When spectating at you are really bought into the thick of the action. Here at the top of the corner can provide spectacular views as the riders rise high on the bank almost within touching distance.

I was very interested in how different track cycling is to stage racing from the participants’ perspective. Here, anyone with sufficient funds can purchase a ticket to have dinner in the track centre with literally a 1 meter high wall separating them from Olympic champions perched on their bikes atop rollers warming up. It is quite surreal how exposed the riders are, not only to the VIPS but the press. There is nowhere to hide. All that is provided are dividing walls for each team. It brings the term “being in a fish bowl” to life perfectly.


If you can get tickets to be track centre it is a great place to be – literally in the thick of the action and just feet away from the racers. There was a dinner laid and a champagne and beer bar… I was pretty jealous as I was dying for a beer.

Most riders, of course, are quite used to this and carry on with their warm up, cool downs and listening to music. An official comes to collect them shortly before they race and this is when the real focus manifests itself. The riders have to be in the zone, ready for an explosive bout of power delivered with timing & tact. It really does come down to the last corner on so many occasions and an intense burst of watts being pushed through the pedals to come out of a slipstream and take the victory by the narrowest of margins.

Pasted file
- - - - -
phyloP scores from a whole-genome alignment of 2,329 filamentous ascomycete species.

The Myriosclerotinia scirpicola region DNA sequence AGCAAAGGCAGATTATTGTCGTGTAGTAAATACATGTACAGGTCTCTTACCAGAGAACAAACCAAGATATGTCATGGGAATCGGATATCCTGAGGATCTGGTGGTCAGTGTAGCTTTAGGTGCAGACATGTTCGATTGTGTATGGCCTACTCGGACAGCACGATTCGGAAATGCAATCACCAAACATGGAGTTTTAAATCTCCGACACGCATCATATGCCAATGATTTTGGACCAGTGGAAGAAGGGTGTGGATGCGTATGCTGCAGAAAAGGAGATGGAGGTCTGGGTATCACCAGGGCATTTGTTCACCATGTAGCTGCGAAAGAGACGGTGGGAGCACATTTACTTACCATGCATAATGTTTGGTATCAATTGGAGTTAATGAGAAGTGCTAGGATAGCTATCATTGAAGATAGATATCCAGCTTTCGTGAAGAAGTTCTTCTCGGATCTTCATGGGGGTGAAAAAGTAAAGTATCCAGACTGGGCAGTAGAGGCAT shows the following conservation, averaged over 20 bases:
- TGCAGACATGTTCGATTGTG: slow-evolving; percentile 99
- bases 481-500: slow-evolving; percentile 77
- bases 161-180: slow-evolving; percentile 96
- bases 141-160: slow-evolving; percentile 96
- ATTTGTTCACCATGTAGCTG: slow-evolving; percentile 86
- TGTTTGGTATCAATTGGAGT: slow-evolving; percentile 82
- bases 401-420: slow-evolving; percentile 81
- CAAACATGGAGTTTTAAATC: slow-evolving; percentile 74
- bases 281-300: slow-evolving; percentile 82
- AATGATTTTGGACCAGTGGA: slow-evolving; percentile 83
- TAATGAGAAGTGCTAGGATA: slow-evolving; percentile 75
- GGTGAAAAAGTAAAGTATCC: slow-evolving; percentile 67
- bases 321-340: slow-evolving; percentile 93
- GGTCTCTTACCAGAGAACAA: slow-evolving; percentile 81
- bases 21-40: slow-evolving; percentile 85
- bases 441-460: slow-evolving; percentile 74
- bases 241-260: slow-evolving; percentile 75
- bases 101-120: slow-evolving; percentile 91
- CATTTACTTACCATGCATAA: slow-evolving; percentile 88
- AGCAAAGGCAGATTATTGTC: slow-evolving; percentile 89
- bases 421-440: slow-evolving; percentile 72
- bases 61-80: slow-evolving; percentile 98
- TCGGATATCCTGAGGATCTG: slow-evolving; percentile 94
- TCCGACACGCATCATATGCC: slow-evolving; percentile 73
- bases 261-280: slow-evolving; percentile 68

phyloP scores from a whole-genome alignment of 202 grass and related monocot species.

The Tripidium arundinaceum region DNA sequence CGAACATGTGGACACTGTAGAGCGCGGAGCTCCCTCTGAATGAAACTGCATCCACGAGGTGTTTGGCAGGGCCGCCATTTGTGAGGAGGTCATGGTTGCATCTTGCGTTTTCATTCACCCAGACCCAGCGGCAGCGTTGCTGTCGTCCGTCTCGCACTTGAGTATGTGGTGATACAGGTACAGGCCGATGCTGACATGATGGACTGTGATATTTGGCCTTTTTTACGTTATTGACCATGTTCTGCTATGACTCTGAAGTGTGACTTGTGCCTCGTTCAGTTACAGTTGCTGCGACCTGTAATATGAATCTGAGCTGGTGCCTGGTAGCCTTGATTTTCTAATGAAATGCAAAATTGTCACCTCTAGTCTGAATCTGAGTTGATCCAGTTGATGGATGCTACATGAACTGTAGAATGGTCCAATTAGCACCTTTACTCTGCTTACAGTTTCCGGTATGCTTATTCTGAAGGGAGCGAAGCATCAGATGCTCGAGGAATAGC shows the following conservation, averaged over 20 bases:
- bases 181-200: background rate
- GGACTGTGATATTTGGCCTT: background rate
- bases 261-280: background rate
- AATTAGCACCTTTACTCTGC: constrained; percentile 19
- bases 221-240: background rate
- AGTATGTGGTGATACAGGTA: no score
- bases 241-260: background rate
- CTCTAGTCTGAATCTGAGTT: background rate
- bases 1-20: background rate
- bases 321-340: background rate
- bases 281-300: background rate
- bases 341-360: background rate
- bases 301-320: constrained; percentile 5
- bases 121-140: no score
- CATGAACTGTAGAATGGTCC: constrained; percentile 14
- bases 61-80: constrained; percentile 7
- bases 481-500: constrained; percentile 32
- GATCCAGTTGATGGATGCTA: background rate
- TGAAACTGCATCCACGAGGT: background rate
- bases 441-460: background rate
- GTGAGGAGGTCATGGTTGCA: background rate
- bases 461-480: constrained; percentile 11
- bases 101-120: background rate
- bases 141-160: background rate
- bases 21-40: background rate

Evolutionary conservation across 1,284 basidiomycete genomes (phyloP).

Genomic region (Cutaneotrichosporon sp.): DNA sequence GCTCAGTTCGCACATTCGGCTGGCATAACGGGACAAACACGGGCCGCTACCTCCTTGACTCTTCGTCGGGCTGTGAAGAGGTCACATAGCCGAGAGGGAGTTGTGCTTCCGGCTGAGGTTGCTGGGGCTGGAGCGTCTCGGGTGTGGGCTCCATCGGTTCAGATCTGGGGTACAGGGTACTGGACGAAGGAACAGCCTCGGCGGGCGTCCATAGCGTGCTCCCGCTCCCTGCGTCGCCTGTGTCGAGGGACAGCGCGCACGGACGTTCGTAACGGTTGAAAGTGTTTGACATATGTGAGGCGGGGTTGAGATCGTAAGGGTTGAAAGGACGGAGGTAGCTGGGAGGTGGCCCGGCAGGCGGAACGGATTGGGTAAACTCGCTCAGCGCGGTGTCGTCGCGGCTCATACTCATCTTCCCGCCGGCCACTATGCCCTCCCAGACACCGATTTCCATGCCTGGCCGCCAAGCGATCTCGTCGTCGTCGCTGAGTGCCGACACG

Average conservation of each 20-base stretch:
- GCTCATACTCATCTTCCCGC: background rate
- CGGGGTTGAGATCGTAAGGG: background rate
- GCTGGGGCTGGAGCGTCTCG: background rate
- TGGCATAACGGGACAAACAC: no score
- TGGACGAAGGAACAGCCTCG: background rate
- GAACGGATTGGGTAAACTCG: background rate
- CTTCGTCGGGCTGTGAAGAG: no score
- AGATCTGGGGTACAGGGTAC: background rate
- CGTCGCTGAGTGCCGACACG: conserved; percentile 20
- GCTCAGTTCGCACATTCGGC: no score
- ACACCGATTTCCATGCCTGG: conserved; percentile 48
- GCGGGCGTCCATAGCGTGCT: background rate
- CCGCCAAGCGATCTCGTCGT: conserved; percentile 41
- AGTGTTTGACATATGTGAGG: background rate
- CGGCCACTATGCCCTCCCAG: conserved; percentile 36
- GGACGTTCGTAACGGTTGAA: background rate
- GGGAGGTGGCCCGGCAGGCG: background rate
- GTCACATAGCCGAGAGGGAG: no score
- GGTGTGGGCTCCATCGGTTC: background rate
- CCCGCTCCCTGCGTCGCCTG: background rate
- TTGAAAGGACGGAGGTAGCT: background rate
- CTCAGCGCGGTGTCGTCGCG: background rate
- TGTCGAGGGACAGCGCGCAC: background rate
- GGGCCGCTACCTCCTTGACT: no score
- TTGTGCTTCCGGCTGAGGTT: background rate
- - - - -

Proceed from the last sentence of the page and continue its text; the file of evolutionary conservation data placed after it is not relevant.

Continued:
The riders can come really close together during the racing making it really exciting. Photographing the action can be difficult, as you really want to watch and follow the race as it unfolds but is very hard too. We media may have privileged access but at the expense of seeing all the races sometimes.

As the sessions progress, the crowd, fuelled by beer and emotion, progressively get louder and louder. They encourage the home riders and, on this night, Laura Trott and Ed Clancy to victory – their willpower providing that extra morsal of energy to dig deeper and go faster when it seems impossible to give anything more. Trott managed an incredible 6 out of 6 wins with her confidence, ability, experience and tenacity self evident. She really is quite remarkable.

I was really jealous of the spectators in the stands delving into their ice creams and beers. I could have one of course but if something interesting happens I would only have one hand free to operate my camera…